Angela Findley Santa Barbara

CVN

Letters “Hang gliders and paragliders have

been flying here for 30-plus years— it is a historic site with hundreds of pilots flying here every year. ”

––Angela Findley

Not feeling Capps’ strategy

I understand that Laura Capps is running for County Supervisor as a campaign ethics reformer. If only her deeds matched her words. I recently saw an email that originated from the Capps campaign, informing supposed “supporters” that they need to let the campaign know if they do not want to be on her list of endorsers. In other words, they have to actively “opt out,” even if they have not explicitly endorsed her—even if they don’t actually support her. This is not standard campaign practice: candidates are supposed to actively request endorsements, and many go so far as to get written authorization from endorsers to ensure that they don’t claim support they don’t have. Indeed, several people I know have already objected and asked to be removed, both because they have not endorsed and because they are concerned about the ethics of using an “opt out” process. Bottom line: it is unethical to claim sup-

Coastal View News welcomes your letters

Letters must include your name, address, phone number and signature. Letters are subject to editing. Letters over 300 words will be edited in length. Submit letters online at coastalview.com

port from people who have not explicitly given it, and then expect them to find out about it and request a correction. Oh, and you might want to check and make sure you aren’t listed without having given permission.

Margaret Lazarus Santa Barbara

Wary of recycled water

Carpinteria is well served by our two water-related agencies, but we are also dependent on governmental agencies external to our direct control. I worked for the Office of the California Legislative Analyst (LAO) and did forensic audits/ analyses on many state and local agencies and their programs. Recently, based on my LAO training, I did an analysis of the capacity of county and local governments to review and work with water districts to meet the recommendations of the state’s Expert Panel Final Report on Recycled Water. In particular, I looked at the recommendations for dealing with the use of recycled water and its potential for carrying antibiotic resistance, resistancegenerating bacterial genes and other pathogens. The state’s expert panel recommended that any water district contemplating the use and delivery of recycled water should develop a well-considered tracking/ monitoring system for rapidly ascertain-

ing disease outbreak. This would seem to require direct coordination with local public health agencies—most probably including County Public Health and County Environmental Health. In reviewing both of these county health-related agencies, their response was that such a coordinated program with water agencies was beyond their capacity, interest and jurisdiction. Further analysis demonstrated that they did not have the lab equipment, funding, or staff to accomplish the recommendations of the Expert Panel. Since neither the Carpinteria Valley Water District nor the sanitary district is set up to coordinate with public health agencies, the citizens of Carpinteria may be at considerable risk. I brought this deficit and policy flaw to the county board of supervisors some time ago, but answers to this and any panel discussion seems also to have been kicked down the road. The issue needs to be addressed, but with the level of nonaction by public agencies where will the can, as being kicked down the road, stop?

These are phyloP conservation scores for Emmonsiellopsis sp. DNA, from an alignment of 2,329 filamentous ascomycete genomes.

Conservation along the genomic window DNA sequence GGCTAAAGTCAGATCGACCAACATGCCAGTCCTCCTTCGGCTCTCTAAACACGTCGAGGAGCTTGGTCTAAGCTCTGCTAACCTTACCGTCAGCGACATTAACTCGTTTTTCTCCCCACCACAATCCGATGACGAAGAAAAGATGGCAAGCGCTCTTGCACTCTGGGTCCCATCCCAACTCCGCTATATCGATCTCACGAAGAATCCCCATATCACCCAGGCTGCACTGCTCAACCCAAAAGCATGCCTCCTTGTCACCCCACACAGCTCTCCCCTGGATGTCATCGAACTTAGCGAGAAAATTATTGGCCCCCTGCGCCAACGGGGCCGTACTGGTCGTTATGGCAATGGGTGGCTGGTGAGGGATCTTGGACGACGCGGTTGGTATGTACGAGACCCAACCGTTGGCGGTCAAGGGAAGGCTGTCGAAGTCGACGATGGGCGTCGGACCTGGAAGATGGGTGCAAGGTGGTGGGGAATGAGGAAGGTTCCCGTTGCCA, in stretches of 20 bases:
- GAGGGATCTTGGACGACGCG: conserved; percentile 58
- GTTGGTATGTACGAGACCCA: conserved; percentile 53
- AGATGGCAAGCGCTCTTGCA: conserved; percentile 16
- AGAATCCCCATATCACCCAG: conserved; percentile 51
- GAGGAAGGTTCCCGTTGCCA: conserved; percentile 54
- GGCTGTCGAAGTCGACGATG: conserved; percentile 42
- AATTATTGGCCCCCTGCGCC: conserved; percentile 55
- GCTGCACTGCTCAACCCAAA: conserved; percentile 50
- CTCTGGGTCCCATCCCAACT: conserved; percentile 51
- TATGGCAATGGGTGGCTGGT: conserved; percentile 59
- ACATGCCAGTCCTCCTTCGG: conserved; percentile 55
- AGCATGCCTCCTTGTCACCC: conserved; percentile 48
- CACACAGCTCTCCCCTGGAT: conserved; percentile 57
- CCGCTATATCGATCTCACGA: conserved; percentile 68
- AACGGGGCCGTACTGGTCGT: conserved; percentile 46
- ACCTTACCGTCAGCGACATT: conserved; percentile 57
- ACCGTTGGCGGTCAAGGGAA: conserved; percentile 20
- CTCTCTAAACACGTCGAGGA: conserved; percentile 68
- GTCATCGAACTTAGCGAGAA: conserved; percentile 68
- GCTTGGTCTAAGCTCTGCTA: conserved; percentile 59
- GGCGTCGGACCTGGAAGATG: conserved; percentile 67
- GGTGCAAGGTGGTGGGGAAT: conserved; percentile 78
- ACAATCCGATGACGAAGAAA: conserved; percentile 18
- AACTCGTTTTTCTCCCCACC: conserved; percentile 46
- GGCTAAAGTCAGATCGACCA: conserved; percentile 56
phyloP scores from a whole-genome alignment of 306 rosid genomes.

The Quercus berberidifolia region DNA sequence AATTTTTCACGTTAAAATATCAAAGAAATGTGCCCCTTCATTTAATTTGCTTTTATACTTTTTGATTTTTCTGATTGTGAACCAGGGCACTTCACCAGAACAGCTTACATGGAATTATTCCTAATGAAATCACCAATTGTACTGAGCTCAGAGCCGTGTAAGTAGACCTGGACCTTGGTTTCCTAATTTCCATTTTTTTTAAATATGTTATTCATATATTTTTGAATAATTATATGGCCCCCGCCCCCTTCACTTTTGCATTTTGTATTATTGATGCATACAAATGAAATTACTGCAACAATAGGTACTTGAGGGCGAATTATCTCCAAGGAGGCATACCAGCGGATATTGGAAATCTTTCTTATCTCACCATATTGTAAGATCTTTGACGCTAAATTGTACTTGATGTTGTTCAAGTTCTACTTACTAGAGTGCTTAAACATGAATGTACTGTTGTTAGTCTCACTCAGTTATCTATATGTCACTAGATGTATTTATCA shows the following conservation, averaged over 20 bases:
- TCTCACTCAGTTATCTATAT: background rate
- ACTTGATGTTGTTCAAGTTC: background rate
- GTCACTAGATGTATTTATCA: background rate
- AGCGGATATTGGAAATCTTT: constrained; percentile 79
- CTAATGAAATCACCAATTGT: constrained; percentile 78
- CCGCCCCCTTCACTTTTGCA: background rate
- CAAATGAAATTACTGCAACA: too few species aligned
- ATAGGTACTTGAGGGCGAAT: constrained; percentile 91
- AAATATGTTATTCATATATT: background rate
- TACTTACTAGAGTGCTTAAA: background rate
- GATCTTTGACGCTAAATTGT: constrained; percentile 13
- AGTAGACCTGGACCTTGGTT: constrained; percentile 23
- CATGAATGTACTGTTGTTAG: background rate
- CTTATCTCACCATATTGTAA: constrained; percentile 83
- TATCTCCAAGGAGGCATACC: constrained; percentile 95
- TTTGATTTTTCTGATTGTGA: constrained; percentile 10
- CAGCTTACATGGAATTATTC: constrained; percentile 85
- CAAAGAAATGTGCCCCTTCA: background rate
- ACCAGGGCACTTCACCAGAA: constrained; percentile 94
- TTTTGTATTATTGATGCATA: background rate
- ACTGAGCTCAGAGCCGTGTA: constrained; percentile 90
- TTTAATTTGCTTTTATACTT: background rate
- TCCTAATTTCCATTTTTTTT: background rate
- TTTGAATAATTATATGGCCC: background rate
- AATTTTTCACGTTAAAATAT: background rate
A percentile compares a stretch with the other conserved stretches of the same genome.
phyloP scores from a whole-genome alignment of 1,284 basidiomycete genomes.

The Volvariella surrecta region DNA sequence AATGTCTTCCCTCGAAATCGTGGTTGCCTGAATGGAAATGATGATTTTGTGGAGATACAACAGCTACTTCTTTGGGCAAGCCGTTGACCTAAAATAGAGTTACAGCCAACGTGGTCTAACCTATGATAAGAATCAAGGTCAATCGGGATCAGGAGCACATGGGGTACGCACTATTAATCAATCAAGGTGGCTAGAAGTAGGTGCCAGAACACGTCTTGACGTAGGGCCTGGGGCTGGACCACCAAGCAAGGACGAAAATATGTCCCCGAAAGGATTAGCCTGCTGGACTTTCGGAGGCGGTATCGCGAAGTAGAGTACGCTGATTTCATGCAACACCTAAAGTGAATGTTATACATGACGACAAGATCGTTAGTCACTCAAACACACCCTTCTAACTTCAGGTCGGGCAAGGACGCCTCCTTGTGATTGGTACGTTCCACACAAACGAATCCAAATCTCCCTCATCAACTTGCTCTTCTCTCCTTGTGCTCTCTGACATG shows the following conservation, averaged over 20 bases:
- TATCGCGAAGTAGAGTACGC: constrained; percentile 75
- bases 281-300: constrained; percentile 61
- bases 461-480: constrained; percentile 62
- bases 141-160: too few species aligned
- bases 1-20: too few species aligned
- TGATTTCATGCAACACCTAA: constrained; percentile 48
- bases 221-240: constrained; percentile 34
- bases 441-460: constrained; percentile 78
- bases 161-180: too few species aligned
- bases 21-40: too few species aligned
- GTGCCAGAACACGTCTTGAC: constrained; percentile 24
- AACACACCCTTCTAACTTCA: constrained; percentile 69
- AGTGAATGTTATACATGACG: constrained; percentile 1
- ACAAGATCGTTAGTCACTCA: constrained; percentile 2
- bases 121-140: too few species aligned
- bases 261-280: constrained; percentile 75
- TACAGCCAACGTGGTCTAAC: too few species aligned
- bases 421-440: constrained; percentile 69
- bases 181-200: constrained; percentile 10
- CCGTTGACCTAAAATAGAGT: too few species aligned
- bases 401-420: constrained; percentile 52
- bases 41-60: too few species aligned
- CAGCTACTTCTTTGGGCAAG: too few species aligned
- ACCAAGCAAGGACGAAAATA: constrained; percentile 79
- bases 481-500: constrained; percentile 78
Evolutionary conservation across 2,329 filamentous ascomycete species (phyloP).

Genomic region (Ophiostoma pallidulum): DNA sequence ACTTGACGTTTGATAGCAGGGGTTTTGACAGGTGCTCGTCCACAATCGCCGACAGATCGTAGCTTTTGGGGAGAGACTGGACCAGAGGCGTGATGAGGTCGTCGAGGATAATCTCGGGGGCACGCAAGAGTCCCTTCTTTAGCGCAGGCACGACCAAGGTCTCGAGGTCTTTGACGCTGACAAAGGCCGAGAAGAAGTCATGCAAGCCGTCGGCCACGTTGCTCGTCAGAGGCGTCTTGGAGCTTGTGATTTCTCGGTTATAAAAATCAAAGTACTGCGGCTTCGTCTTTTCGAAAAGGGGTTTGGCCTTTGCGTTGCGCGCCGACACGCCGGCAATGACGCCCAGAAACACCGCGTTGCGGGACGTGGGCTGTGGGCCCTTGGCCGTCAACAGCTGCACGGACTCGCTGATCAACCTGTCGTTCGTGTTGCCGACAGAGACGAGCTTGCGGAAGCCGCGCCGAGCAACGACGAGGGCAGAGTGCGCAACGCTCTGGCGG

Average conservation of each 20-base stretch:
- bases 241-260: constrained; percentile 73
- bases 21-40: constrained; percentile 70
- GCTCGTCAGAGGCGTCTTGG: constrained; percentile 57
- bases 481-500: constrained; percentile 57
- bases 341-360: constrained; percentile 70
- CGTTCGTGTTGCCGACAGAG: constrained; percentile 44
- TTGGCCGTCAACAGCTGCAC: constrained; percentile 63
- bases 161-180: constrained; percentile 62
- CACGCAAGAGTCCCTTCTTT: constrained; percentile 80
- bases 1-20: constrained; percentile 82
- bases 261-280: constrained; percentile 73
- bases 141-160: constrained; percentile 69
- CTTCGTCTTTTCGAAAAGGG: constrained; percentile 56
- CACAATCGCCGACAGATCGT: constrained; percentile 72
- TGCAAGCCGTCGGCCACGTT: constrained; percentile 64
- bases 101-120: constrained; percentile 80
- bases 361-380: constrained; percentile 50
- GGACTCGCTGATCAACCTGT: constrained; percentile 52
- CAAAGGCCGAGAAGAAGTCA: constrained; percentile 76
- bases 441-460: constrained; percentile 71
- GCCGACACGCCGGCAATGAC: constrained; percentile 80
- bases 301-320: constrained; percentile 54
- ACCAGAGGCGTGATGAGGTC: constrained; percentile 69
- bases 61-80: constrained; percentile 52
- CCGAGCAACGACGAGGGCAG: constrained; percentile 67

Dr. Edo McGowan Carpinteria

Cannabis: same as it ever was

As a local mom, I’ve thought a lot about cannabis farming in Carpinteria. It’s now a fact of life that cannabis is legal. I never thought cannabis was a big deal, because it has been around in Carpinteria ever since I was a kid and before that. It’s funny that now that it’s legal it has now become a big issue for some people, as if the plant being around is some huge change. Whether you can smell it sometimes or see advertising for it on billboards in LA, it’s the same cannabis that has been everywhere as long as I can remember. Being open about it is much better than being weird and secretive about it. I don’t personally see cannabis farming locally as a big deal for myself or my family. In fact, CARP Growers supported our youth football program, which made it affordable for every family. Frankly, it’s frustrating to see people attacking the local farmers for growing a different plant.

Vanessa Real Carpinteria

Tomol Park gets the Rotary treatment SATURDAY, DEC. 7 CONCERT

TONY YBARRA & FRIENDS

7:30 PM $20 Advance $25 Door SUNDAY, DEC. 8

THE MUPPET CHRISTMAS CAROL 3 PM • $7

DEC. 12, 13,14 • 7 PM DEC. 15 • 2PM & 5PM THE PLAY

A CHRISTMAS CAROL

Rotary club members and volunteers spent Saturday, Nov. 23, giving the Tomol Interpretive Park on Linden Avenue a fresh look by trimming trees, weeding and spreading mulch and wood chips. The park was created by a unique partnership between the Rotary Club of Carpinteria, the city of Carpinteria and the state of California.

$15 General $12 Seniors/Students • $5 6 under


8  Thursday, December 5, 2019

20  Thursday, August 31, 2017Coastal View News • Carpinteria, California

COMMANDER’S RECAP

Reports from the Santa Barbara County Sheriff’s Office

COASTAL BUREAU OPERATIONS NOVEMBER 17 – 30

Sunday, Nov. 17

5:42 a.m. / Burglary / 800 block Linden Avenue